“I have learnt that it’s best to play the cards the way life deals them rather than try and force the roll of the dice…”
South Africa’s leading established lady trainer Yvette Bremner didn’t come into the game via the pony club route.
She probably would not have been reflecting back on fifteen outstanding years today if she had not been largely circumstantially cornered into taking out her licence in 2002.
The pony-tailed blonde Fairview-based conditioner, who frankly looks the best part of ten years younger than her ID book suggests, saddled a four-timer at her home track – including the day’s feature – to share last Friday’s Eastern Cape card with her colleague, Alan Greeff, who got five.
Yvette concedes modestly that it’s ‘probably the fifth time’ she has won four races on an afternoon.
“I will have to check that with my ‘Public Relations Officer’, Hedley,” she laughs in a reference to her partner Hedley McGrath.
“But I probably shouldn’t be saying that, as he also happens to be one of the bigger owners in my yard!”
The Vryburg born one-time ballet dancer, who had ambitions of becoming a jockey, found her path in life inexorably mapped out when, at the age of 11 the family moved to Knysna, just down the N2 from PE.
She is not shy to admit that show-jumping and dressage never really appealed to her.
She simply loved horses and speed – only one pursuit made any sense.
Her first job in racing was in exalted company – she did eight years with the late legend, Stanley Greeff, before spending the next eight split between the services of Dumas Coetzee and Paul Lafferty.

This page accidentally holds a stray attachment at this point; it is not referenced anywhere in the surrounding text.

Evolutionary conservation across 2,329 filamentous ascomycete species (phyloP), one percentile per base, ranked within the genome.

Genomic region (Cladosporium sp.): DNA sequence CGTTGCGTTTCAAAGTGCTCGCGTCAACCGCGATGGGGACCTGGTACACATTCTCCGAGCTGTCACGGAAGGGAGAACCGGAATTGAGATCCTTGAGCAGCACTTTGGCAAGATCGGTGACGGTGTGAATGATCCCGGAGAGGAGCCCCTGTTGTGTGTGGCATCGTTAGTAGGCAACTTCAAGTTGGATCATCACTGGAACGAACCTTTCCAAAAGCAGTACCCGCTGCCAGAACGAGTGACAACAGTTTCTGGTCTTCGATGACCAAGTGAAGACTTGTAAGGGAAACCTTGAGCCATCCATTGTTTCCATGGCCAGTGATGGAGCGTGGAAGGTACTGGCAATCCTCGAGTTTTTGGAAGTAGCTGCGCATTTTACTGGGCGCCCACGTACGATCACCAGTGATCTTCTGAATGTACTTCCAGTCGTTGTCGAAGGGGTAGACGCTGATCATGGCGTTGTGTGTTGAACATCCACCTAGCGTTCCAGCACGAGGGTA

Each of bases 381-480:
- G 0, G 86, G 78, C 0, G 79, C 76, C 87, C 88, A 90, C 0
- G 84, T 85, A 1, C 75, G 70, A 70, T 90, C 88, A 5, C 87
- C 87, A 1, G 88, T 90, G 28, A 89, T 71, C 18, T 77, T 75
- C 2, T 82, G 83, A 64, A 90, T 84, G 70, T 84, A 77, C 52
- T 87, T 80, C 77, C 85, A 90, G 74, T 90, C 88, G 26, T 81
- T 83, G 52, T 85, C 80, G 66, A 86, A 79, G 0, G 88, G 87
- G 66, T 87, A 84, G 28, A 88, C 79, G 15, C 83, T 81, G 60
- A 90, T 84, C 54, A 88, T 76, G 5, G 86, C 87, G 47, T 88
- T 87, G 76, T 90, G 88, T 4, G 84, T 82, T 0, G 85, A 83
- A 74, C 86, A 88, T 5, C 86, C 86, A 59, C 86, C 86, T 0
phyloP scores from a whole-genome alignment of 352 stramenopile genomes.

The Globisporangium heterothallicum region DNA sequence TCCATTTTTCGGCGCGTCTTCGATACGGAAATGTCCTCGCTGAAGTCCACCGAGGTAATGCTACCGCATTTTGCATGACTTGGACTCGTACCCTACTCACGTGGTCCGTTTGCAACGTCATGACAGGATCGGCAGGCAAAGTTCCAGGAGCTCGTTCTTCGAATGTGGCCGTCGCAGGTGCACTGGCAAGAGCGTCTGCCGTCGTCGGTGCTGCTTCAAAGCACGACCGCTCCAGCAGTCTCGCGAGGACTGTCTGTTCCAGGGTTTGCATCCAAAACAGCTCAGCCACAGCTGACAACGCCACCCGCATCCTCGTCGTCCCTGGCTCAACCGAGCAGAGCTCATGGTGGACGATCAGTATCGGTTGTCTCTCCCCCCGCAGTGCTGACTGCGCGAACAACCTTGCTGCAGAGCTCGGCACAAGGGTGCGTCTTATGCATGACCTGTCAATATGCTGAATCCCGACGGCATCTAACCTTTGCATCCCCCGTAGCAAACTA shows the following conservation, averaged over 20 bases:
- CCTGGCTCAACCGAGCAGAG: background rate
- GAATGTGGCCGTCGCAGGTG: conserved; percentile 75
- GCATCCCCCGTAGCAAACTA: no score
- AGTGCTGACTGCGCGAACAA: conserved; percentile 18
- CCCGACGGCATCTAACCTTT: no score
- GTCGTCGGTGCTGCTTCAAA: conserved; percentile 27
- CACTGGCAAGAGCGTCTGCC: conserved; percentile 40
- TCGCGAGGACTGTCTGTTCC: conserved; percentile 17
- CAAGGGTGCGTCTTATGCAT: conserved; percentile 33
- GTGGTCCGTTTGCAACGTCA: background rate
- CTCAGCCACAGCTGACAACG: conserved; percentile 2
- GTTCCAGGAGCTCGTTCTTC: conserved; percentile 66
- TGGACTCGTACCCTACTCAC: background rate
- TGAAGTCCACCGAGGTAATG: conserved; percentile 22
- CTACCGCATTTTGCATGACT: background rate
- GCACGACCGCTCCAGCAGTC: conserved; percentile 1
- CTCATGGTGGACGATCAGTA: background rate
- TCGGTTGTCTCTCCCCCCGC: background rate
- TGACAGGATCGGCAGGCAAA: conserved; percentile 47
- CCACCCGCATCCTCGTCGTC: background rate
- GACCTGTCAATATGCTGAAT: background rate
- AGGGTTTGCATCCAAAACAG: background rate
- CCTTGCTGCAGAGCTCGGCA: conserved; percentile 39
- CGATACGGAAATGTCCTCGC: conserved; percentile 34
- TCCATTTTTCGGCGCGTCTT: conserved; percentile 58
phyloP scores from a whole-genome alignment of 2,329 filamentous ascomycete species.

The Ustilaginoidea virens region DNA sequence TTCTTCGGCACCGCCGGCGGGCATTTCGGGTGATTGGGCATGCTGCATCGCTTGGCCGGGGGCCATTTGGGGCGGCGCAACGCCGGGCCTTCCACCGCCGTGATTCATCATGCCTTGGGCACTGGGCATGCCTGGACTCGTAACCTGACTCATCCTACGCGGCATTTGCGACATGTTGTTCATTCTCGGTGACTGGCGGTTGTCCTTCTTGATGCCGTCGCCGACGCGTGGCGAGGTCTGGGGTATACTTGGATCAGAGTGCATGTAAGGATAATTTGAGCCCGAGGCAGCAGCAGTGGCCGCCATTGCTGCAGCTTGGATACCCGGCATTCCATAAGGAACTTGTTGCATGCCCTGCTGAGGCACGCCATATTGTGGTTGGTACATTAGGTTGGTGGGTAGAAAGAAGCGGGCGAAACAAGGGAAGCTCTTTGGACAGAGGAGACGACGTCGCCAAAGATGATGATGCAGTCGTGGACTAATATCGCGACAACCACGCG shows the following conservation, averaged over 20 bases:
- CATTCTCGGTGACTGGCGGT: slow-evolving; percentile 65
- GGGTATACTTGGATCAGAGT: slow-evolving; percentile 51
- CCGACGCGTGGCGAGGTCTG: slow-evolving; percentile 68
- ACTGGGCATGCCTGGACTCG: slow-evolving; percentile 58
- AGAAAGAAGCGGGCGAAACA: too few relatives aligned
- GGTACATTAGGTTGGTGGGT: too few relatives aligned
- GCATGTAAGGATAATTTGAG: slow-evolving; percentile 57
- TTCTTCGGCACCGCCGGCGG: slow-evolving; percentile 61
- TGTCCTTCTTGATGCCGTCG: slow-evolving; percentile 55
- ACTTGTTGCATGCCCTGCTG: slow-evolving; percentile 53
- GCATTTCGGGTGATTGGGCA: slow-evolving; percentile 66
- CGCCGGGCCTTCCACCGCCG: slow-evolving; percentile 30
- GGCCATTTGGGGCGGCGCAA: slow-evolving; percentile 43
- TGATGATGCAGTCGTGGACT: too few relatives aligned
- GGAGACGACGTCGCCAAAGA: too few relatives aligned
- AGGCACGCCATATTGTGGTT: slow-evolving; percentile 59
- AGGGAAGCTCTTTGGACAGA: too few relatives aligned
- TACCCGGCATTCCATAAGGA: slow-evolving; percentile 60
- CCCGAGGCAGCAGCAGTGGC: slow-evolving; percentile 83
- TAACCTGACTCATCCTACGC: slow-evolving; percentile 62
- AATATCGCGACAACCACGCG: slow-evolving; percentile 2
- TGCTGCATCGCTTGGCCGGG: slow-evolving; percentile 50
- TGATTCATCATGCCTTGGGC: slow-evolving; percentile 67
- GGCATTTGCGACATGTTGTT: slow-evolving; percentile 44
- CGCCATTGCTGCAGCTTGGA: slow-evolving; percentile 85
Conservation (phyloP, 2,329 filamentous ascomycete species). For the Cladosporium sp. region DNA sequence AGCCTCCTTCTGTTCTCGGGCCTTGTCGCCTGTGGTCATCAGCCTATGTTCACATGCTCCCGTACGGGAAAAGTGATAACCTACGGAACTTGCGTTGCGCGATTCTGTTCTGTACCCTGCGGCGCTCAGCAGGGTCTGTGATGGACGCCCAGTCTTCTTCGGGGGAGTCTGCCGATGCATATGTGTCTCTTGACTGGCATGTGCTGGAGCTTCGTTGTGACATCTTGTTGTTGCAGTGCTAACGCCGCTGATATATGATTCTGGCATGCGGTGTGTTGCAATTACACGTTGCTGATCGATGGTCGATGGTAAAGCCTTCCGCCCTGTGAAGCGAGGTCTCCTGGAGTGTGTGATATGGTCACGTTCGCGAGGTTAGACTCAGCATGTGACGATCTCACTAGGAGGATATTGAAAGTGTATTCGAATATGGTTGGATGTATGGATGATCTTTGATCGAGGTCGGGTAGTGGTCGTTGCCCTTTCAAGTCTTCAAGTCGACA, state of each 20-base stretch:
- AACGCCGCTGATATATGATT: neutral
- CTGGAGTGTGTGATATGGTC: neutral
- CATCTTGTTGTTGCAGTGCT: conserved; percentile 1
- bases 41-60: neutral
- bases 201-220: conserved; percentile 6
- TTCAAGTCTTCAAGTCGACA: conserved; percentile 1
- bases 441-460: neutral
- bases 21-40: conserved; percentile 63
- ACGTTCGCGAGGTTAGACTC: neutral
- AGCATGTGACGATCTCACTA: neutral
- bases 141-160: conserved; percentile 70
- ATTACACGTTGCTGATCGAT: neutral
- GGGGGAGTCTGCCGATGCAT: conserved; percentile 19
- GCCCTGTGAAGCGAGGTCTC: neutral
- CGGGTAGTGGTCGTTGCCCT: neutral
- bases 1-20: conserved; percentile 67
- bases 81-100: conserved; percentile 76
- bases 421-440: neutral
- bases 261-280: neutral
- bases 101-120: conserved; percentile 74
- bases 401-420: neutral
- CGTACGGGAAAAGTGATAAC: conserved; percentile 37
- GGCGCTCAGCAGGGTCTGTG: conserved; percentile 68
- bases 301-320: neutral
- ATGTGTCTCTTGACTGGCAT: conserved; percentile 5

That’s the equivalent of a Harvard education in racehorse training!
Mr Greeff gave her the nickname ‘Blue Eyes’, as he could not remember her name. It stuck.
Yvette had solid coaching on the work-riding front too, learning the finer skills of the mostly unglamorous art from multiple SA champion jockey Piere Strydom and her present day assistant, Carl Hewitson – father of leading apprentice and her current stable jockey, Lyle Hewitson.
“I am really fortunate to have had such a solid grounding. But when it came to taking the plunge and going on my own, I somehow preferred the salary cheque rather than the stress! But then Laff packed up here and I was on my own with a few horses. I was forced to sink or swim. But, I have been very lucky!” she says, modestly adding that having support counted for everything early on.
“In those early days, Mike de Kock, Alec Laird and Joey Ramsden helped me out with horses and, very importantly, paying owners,” she adds.
Her first winner came after a month – a filly called Nine From Tara, named by Ramsden’s Dad.
Born with no silver spoon in her mouth, hard work and doing the basics properly have seen Yvette make her own luck – the Dippin Blu stables string has grown from a modest twenty odd horses then to close on a very competitive 110 today.
She is full of praise for the Dippin Blu team – including assistant for the past ten years Carl Hewitson, Head Groom William and her two hardworking ‘pretty blondes’, Shamone and Janeke. And she rates her team of lead workriders – Lucky, Daniel and Siya, ‘top-class’.
Yvette relies on individual strengths to bolster the team.
“It sounds like a cliché, but we all have our own strengths. From handicapping to tending unsound horses to marketing to administration. We all play our role.”
SA’s leading apprentice Lyle Hewitson rode all four winners for her last Friday – we asked how much potential she believes he has.
“Lyle used to travel down to us from his Mom in Durban in school holidays and started riding work and participating in the work-rider races. He was keen to learn and showed balance from early. Not everybody close to him was keen on him becoming a professional jockey. But he is a bright student – a clever kid – and has a brain and top school education to fall back on if weight ever becomes an issue. He has a bright future – and has adopted the attitude where he is very keen to listen and to learn.”